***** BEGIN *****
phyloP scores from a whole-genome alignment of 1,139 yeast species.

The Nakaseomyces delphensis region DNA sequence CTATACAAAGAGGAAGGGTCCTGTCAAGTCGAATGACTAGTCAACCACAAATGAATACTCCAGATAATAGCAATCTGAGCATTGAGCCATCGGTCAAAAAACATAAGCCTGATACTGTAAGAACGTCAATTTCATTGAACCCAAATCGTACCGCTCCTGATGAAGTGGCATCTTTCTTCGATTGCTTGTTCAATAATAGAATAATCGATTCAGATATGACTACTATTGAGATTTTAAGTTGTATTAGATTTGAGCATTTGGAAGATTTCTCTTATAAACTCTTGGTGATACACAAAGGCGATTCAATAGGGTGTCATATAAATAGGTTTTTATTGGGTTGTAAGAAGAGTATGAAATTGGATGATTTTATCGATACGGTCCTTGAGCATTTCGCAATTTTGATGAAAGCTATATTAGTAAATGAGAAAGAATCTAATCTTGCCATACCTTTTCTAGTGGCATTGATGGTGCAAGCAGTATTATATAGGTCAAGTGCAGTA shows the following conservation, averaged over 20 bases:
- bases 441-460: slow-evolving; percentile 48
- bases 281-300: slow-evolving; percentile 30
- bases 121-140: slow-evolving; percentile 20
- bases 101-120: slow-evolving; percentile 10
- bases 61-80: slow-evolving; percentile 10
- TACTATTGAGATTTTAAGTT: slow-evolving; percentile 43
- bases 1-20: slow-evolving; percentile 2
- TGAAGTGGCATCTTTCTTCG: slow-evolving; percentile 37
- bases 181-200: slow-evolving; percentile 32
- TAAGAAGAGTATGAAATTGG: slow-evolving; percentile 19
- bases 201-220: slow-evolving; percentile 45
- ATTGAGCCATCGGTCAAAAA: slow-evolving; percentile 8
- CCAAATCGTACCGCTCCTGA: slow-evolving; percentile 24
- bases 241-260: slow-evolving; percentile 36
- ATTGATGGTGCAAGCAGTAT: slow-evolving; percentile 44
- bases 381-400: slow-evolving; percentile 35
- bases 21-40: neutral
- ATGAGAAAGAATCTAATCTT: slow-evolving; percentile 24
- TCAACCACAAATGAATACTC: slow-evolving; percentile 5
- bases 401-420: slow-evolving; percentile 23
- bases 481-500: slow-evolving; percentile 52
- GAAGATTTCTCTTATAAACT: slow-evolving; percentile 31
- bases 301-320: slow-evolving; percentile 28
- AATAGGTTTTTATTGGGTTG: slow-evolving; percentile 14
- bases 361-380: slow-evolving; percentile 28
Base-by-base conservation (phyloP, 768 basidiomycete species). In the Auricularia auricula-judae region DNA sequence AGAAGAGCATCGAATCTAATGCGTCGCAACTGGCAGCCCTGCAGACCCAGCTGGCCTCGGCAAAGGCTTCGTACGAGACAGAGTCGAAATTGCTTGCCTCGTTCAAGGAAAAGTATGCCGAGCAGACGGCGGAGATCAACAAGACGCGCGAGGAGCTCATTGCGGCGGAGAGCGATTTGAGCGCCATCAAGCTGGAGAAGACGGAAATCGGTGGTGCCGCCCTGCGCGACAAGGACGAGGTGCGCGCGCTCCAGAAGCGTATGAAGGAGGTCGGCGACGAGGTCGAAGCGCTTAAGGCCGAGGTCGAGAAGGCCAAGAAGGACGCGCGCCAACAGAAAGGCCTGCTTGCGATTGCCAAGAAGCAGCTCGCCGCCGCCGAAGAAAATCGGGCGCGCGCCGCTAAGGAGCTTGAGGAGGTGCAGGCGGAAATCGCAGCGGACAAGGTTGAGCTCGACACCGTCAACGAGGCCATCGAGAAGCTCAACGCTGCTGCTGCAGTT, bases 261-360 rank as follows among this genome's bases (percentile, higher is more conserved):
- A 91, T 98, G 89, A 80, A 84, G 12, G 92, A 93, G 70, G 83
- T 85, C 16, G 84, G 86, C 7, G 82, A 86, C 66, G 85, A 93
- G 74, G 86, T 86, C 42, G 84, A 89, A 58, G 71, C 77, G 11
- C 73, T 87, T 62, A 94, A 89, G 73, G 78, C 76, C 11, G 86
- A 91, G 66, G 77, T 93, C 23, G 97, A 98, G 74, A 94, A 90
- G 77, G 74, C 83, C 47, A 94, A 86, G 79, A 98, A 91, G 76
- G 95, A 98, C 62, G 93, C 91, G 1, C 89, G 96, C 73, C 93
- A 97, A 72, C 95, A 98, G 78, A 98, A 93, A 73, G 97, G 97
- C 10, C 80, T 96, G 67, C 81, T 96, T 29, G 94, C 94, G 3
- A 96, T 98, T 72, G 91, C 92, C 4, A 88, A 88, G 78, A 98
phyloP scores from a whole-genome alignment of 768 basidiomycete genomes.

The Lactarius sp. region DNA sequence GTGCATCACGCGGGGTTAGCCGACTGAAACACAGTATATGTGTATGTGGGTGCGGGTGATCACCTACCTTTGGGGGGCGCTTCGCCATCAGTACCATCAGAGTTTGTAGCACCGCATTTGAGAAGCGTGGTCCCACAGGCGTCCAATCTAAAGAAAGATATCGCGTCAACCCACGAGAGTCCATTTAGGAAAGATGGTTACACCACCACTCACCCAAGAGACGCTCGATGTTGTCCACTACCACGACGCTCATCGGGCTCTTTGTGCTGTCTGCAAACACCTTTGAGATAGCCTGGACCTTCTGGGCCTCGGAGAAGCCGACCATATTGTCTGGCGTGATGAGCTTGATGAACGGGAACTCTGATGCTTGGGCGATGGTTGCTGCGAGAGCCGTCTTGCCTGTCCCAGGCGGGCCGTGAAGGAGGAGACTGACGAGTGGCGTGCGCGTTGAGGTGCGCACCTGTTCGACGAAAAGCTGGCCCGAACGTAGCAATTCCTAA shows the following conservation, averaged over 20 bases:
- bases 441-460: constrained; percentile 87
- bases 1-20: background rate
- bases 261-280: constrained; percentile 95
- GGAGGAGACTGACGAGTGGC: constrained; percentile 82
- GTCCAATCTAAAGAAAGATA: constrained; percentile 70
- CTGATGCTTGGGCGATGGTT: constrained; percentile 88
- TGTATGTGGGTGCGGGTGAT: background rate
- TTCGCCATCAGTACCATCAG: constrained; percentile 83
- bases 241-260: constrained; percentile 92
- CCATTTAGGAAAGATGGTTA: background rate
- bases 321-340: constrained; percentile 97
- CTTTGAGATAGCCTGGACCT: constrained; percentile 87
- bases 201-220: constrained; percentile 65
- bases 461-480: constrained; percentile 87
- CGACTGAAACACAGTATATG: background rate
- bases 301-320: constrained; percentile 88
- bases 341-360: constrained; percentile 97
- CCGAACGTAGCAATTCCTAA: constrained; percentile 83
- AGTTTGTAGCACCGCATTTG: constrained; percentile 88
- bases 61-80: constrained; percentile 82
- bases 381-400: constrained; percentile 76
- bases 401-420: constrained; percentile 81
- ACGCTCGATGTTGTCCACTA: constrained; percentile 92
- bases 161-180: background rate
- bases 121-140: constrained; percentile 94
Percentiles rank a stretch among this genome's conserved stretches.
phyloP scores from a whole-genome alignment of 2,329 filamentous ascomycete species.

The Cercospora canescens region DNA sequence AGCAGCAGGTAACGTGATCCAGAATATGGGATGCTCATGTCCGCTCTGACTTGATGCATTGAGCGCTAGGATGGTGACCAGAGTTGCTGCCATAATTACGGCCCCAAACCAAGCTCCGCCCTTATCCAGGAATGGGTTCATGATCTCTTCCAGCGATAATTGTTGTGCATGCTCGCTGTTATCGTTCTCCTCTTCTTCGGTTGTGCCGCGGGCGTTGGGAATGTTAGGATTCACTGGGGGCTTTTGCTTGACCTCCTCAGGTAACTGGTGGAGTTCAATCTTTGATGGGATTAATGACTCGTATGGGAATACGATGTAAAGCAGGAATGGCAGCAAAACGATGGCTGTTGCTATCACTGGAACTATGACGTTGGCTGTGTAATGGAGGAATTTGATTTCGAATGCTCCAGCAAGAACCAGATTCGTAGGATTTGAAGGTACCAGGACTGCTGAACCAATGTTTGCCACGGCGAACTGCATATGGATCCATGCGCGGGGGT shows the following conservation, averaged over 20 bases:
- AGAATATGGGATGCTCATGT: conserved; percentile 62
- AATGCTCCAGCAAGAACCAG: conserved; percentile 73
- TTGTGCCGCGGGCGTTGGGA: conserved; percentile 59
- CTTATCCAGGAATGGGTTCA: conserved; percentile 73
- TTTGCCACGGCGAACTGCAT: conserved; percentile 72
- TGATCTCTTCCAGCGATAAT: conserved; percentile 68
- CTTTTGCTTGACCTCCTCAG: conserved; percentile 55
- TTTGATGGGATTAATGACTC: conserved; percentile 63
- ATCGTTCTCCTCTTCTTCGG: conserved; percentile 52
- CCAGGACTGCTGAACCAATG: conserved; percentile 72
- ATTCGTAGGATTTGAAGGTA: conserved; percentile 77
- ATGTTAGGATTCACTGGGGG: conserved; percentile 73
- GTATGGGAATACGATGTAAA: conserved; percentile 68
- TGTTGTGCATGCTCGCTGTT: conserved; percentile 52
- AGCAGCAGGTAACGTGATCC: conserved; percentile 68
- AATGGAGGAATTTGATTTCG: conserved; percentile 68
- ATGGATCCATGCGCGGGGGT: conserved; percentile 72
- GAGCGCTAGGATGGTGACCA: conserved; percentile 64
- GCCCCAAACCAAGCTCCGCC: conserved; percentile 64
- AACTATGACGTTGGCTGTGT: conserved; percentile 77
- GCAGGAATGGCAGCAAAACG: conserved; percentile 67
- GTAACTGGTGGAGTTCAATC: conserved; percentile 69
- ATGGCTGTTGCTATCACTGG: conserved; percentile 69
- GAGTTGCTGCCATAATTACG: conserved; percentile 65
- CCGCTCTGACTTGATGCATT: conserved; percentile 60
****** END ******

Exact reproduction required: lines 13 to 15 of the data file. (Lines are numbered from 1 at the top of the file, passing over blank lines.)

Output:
- bases 201-220: slow-evolving; percentile 45
- ATTGAGCCATCGGTCAAAAA: slow-evolving; percentile 8
- CCAAATCGTACCGCTCCTGA: slow-evolving; percentile 24